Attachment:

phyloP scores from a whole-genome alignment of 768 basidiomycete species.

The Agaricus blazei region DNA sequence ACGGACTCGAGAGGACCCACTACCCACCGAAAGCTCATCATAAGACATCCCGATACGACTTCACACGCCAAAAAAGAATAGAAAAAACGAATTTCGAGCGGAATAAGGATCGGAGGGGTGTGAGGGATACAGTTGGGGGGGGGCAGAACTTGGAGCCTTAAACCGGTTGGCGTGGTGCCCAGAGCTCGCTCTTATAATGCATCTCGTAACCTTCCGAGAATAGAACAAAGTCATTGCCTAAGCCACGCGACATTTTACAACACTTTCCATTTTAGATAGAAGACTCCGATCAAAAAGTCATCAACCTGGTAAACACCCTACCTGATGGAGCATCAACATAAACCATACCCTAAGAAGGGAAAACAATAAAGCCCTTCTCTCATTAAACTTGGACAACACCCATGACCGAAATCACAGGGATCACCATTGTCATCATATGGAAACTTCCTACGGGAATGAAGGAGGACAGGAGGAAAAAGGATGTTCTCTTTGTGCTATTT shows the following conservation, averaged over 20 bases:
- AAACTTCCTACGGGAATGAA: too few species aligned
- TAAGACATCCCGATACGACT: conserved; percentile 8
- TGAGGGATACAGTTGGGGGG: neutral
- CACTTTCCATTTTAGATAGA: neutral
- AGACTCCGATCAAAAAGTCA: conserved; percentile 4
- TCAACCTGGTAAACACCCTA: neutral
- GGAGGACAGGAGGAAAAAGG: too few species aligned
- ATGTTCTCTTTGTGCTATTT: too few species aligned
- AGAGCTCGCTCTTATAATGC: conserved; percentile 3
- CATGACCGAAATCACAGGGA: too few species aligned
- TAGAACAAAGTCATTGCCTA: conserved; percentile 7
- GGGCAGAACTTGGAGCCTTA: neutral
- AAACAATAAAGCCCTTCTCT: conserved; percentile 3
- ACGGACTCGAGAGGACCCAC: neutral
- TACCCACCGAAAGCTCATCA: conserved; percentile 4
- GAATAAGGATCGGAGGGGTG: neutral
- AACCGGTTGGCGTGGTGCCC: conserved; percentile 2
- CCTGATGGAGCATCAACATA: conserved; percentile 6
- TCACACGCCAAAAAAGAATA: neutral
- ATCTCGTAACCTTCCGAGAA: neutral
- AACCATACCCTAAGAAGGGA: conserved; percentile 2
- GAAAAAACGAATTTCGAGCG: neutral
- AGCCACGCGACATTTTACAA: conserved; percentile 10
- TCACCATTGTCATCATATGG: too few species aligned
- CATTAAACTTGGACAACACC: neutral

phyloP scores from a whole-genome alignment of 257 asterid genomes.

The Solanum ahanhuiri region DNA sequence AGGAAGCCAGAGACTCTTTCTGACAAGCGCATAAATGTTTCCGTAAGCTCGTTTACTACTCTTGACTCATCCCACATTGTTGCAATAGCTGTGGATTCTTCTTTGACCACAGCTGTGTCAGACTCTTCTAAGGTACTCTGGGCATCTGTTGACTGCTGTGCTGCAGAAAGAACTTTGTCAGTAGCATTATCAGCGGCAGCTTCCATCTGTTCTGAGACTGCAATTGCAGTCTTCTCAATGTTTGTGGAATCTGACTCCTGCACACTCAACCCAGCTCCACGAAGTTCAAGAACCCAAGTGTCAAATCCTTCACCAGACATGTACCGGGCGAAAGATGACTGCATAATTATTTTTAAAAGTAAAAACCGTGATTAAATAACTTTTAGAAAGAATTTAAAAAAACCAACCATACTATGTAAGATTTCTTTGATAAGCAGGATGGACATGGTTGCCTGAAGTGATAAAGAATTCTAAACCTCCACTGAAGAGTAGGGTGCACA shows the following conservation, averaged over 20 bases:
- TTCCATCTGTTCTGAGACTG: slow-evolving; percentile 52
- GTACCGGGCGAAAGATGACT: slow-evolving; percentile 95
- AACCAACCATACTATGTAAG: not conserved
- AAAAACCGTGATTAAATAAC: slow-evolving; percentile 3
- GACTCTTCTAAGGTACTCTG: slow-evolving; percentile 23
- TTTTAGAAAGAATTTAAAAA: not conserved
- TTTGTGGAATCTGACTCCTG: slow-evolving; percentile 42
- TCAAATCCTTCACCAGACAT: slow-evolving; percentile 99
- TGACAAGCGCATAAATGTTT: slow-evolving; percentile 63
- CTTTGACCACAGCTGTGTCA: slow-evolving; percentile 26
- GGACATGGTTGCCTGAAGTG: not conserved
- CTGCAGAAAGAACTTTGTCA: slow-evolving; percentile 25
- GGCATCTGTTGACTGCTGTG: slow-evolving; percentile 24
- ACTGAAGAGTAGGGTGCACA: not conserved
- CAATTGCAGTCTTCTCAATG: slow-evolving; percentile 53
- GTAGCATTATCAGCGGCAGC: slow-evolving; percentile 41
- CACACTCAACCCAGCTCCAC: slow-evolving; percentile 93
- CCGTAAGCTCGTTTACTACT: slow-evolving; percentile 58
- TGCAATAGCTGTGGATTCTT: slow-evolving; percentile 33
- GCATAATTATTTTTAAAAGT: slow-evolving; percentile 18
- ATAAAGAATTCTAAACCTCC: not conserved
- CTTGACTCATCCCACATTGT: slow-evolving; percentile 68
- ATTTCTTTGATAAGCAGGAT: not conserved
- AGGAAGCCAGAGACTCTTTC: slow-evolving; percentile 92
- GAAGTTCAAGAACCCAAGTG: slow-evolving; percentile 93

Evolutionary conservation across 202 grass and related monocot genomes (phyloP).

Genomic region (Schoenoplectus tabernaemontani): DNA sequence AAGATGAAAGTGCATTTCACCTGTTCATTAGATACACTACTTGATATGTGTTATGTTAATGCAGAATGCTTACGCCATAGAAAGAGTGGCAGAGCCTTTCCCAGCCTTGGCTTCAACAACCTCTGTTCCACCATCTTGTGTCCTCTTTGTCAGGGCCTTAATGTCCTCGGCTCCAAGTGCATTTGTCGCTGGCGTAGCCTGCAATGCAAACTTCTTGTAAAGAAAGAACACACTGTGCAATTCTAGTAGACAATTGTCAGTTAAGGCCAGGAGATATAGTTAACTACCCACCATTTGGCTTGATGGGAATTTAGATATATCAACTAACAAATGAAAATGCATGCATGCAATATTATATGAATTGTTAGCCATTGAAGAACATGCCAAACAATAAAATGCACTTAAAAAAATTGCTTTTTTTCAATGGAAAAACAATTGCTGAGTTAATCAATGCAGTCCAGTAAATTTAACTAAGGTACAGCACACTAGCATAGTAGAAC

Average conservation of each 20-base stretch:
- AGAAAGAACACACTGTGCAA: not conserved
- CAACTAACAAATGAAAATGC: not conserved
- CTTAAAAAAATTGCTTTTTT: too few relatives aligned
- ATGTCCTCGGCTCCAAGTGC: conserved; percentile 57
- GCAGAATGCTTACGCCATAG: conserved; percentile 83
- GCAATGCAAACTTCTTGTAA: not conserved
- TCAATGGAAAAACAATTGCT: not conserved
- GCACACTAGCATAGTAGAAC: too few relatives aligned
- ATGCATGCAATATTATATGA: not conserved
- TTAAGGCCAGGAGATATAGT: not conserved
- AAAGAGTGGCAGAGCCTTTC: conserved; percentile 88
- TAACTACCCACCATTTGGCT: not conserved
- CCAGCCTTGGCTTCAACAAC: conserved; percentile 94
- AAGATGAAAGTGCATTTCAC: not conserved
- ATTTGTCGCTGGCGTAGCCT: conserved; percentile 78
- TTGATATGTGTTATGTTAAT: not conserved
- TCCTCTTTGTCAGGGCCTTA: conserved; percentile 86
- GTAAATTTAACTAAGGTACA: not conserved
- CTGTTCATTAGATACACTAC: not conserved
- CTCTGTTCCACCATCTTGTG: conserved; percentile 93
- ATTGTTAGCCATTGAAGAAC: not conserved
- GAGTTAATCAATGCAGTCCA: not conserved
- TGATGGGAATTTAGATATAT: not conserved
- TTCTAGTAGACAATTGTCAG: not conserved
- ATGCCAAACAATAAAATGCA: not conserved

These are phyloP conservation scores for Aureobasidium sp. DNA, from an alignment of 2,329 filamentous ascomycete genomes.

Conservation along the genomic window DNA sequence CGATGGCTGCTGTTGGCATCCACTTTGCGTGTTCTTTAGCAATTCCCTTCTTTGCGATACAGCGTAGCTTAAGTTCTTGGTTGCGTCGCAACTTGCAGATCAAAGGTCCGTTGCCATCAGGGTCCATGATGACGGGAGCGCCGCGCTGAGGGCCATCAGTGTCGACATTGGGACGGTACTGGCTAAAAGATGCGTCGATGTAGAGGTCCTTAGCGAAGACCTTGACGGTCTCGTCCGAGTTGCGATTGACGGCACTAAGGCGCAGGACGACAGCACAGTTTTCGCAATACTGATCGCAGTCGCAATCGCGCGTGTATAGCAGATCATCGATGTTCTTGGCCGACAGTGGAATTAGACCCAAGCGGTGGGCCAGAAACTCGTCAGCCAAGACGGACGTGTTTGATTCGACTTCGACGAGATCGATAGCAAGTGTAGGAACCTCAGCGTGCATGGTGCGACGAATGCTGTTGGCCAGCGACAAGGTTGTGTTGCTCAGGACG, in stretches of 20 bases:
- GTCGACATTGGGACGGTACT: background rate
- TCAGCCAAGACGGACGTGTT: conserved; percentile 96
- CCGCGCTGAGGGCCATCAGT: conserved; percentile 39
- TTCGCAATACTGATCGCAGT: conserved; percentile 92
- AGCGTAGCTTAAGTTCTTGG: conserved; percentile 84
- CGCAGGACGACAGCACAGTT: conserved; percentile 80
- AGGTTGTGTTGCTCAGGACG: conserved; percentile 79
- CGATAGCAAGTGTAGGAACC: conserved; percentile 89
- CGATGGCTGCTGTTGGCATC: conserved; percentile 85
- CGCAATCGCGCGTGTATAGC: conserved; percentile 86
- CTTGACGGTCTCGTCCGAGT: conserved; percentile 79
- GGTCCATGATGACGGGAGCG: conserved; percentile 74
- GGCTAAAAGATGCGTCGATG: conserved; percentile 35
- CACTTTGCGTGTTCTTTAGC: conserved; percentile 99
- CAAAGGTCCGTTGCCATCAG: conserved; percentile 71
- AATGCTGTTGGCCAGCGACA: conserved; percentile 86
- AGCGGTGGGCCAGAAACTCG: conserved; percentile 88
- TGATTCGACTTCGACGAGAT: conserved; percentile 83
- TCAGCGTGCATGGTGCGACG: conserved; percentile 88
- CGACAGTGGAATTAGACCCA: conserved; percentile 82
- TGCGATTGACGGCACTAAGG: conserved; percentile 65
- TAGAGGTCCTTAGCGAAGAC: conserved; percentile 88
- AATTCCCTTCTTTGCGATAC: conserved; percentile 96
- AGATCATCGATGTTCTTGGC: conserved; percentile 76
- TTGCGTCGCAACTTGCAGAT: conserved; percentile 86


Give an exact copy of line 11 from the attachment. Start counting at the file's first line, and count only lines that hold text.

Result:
- AGAGCTCGCTCTTATAATGC: conserved; percentile 3